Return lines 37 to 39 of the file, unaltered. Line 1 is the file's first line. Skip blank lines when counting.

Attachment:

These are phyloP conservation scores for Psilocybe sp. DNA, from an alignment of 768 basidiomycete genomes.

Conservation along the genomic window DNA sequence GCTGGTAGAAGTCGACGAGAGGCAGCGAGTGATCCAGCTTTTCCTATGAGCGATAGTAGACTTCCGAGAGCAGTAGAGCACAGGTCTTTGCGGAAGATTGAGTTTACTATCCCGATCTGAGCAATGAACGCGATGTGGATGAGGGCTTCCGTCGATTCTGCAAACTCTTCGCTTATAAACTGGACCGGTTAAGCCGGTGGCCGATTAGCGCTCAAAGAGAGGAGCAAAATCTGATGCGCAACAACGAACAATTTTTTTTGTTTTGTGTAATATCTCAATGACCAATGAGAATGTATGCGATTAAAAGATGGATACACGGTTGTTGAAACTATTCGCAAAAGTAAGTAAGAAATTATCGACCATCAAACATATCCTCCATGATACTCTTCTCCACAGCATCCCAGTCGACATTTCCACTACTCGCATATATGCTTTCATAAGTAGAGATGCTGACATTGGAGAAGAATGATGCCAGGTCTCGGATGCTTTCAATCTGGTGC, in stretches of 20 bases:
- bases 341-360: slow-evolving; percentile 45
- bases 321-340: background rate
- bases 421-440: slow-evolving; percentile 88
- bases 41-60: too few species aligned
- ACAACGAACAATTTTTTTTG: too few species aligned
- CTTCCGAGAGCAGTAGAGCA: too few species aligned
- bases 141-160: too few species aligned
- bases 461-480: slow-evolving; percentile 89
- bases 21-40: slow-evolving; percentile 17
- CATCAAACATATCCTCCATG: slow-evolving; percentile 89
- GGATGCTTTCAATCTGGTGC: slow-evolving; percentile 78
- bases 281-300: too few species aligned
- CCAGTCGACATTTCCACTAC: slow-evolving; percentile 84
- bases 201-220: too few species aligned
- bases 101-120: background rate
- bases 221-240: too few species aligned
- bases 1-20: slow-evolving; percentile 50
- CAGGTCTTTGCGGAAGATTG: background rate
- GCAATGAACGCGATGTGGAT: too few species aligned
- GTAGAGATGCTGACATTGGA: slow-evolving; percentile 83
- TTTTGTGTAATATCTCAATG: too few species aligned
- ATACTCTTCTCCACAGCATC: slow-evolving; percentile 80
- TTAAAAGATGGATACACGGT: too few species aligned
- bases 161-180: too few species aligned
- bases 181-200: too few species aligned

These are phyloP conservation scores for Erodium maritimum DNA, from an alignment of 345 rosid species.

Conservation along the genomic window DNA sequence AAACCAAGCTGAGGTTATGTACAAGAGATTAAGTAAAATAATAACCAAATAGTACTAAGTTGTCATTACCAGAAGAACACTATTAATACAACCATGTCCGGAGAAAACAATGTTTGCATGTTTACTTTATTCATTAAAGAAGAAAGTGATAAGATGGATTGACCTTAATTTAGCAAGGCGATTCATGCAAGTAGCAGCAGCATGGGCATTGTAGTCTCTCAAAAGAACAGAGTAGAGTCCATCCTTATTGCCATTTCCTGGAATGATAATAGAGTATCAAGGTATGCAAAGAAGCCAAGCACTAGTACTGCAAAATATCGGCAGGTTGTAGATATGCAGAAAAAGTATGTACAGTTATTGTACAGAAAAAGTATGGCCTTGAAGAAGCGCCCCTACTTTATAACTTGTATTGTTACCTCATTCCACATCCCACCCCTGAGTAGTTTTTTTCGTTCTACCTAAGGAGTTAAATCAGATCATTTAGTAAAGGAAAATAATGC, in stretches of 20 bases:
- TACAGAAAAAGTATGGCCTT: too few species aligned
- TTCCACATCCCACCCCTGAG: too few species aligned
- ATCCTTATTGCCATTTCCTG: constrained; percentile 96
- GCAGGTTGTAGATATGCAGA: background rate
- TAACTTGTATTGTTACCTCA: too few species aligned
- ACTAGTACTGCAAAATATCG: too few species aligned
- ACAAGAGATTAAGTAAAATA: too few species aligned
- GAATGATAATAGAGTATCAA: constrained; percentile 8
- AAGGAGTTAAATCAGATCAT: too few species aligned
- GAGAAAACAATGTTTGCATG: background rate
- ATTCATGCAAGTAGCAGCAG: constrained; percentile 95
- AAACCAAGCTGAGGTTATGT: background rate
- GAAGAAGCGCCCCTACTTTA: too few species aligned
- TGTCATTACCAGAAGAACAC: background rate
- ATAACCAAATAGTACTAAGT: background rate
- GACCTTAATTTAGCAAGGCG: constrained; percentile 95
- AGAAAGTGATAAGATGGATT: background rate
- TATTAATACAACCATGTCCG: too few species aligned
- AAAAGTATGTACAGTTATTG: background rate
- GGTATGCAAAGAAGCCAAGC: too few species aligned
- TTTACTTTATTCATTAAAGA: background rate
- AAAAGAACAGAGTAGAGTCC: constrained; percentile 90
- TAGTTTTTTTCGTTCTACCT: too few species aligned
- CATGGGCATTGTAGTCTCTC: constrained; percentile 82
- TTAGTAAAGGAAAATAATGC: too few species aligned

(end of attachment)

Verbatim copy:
- GAATGATAATAGAGTATCAA: constrained; percentile 8
- AAGGAGTTAAATCAGATCAT: too few species aligned
- GAGAAAACAATGTTTGCATG: background rate